National Geographic to Feature Whanganui River

When the Whanganui River was given legal personhood Danish freelance photographer Mathias Svold was so intrigued by the headlines that he went to Washington DC in the United States to pitch a story for National Geographic magazine.

He got the assignment, the “holy grail of photography”.

“They have the resources to make in-depth stories and give photographers time to do in-depth kind of work. They are one of very few magazines in the world that have the resources,” Svold said.

Svold left Whanganui on 8 July, after spending a month here. He timed it to take in Puanga, the Māori New Year celebrations.

With the help of Mike Poa, Gail Imhoff and Chevron Hasset he was introduced to everyday life and important events on the river.

He canoed it, spent a few days at Blue Duck Station in the mid reaches, flew over it in a helicopter.

Svold looked at what happens on the river, including water sport and canoe journeys.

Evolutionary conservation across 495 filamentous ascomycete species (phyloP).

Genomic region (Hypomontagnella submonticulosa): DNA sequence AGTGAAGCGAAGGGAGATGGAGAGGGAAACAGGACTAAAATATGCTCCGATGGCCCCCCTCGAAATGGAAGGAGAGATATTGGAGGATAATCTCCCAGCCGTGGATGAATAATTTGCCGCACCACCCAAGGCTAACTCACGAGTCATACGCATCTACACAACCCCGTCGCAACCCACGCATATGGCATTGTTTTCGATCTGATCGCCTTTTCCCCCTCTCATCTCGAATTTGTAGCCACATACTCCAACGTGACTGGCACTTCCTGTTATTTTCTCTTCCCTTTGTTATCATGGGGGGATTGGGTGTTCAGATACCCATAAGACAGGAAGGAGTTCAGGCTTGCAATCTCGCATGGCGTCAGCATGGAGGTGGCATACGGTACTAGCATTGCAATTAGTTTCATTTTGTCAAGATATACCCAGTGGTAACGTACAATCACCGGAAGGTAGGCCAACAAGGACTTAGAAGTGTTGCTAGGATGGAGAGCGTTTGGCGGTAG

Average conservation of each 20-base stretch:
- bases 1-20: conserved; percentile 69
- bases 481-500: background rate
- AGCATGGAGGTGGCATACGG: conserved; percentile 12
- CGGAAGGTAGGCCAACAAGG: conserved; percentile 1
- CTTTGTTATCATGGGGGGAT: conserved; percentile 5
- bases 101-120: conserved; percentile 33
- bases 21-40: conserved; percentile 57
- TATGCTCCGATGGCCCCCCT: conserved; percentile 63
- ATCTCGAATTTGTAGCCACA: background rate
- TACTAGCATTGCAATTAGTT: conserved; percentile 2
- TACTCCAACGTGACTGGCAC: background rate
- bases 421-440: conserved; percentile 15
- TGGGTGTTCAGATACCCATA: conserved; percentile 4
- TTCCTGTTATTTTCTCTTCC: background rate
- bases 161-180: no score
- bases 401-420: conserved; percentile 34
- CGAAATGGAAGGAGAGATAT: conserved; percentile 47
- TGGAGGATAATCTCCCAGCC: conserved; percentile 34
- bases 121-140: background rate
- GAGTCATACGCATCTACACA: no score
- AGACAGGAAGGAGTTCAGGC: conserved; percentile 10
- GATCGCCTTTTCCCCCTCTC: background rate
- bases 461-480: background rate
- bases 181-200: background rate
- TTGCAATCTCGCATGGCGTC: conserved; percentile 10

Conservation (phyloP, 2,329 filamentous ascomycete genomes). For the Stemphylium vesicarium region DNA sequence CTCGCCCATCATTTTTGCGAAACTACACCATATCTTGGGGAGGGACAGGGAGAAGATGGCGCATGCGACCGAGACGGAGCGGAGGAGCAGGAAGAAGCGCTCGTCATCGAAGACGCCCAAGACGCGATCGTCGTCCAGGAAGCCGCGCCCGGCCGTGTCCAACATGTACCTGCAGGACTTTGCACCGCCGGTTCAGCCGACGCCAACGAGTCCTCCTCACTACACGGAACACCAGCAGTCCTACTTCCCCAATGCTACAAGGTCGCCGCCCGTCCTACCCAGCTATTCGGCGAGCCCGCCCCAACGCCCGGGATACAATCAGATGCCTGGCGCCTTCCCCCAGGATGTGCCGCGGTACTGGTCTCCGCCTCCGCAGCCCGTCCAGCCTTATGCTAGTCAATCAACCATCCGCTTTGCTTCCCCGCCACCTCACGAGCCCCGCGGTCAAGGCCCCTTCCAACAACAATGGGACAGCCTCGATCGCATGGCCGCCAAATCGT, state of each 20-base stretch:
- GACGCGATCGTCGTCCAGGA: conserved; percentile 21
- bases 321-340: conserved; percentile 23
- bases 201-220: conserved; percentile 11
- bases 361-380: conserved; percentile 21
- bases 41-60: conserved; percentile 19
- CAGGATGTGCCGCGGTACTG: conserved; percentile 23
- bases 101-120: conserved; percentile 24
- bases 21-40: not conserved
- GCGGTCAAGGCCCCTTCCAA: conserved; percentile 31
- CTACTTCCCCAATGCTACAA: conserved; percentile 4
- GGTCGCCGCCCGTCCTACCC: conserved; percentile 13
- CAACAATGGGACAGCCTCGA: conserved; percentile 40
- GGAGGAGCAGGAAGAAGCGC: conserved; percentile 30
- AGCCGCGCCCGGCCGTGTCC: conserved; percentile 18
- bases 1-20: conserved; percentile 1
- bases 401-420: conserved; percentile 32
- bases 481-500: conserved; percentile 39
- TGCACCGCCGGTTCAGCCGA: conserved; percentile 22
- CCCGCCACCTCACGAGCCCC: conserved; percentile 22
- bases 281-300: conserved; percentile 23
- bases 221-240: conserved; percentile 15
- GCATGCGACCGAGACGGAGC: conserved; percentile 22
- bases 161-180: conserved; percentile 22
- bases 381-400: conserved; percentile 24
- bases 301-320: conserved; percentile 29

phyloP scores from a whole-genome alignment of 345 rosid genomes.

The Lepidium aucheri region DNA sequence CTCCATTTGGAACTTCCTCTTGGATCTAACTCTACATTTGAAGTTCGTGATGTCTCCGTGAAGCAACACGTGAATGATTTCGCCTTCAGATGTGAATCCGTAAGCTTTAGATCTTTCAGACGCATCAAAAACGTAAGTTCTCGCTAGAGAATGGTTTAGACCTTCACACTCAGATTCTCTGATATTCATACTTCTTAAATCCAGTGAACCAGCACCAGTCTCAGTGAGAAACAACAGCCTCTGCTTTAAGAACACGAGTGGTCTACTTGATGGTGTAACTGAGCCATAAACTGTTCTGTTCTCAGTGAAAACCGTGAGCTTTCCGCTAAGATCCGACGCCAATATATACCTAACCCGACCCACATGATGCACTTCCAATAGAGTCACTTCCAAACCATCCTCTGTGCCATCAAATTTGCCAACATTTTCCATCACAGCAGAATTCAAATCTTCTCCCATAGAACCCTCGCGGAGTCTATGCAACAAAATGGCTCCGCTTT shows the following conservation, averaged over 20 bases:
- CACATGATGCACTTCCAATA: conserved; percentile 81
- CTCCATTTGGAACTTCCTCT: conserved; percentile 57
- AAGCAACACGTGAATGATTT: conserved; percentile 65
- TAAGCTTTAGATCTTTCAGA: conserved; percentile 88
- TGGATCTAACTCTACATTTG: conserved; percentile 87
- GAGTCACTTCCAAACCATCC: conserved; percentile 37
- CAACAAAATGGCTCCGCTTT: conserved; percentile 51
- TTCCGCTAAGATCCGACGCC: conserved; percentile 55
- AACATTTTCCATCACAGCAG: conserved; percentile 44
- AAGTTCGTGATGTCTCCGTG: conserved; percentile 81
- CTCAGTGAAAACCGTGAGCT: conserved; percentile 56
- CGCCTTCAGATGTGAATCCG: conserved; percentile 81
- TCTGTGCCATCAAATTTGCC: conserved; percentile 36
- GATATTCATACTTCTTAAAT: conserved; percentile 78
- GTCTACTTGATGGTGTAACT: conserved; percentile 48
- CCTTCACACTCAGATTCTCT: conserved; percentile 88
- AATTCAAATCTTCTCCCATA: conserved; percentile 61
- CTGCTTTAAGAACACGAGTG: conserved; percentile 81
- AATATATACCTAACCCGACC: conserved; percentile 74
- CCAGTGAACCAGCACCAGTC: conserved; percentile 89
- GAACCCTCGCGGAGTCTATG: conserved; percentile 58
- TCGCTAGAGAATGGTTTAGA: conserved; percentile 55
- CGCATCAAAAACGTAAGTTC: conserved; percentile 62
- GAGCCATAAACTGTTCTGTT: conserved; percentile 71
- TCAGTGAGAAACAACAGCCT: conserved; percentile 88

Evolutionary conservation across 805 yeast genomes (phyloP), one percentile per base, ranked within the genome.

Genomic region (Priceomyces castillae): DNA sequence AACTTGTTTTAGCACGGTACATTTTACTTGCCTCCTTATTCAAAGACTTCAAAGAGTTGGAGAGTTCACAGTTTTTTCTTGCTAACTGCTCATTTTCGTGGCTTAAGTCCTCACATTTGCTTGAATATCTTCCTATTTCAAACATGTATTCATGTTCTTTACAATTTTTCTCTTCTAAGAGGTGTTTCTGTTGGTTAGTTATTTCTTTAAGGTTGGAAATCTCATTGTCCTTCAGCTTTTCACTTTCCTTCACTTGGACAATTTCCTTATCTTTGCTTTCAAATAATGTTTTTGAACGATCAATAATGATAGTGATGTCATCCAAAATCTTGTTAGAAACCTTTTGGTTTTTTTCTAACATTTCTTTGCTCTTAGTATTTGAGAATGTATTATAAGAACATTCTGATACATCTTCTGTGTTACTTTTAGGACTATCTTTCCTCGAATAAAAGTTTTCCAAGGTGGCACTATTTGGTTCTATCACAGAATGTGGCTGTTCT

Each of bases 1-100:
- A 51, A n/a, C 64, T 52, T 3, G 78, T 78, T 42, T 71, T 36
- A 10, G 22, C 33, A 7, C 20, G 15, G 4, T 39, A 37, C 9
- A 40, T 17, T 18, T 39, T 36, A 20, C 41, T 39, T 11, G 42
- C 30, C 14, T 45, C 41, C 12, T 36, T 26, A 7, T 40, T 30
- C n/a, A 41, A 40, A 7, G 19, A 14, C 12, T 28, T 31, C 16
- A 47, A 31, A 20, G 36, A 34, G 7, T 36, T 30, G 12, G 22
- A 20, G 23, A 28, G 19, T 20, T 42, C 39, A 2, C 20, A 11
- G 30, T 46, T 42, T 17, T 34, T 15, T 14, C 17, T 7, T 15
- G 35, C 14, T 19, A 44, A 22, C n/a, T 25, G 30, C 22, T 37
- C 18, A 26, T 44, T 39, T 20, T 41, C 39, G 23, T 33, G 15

“It’s not a Māori story about Māori traditions and culture. It’s more general,” he said.

A writer will be chosen for the story – probably a New Zealander – and Svold may return in summer to get more photos. It could be another year before the story appears.

The story will be well read. National Geographic magazine is 130 years old and 7 million copies a month are published. It is translated into about 40 languages and read by about 60 million people.

Original article by Laurel Stowell, The New Zealand Herald, July 10, 2018.

Photo by Gail Imhoff.

Tags: Chevron Hasset  Gail Imhoff  Mike Poa  National Geographic  New Zealand Herald (The)  Whanganui River  

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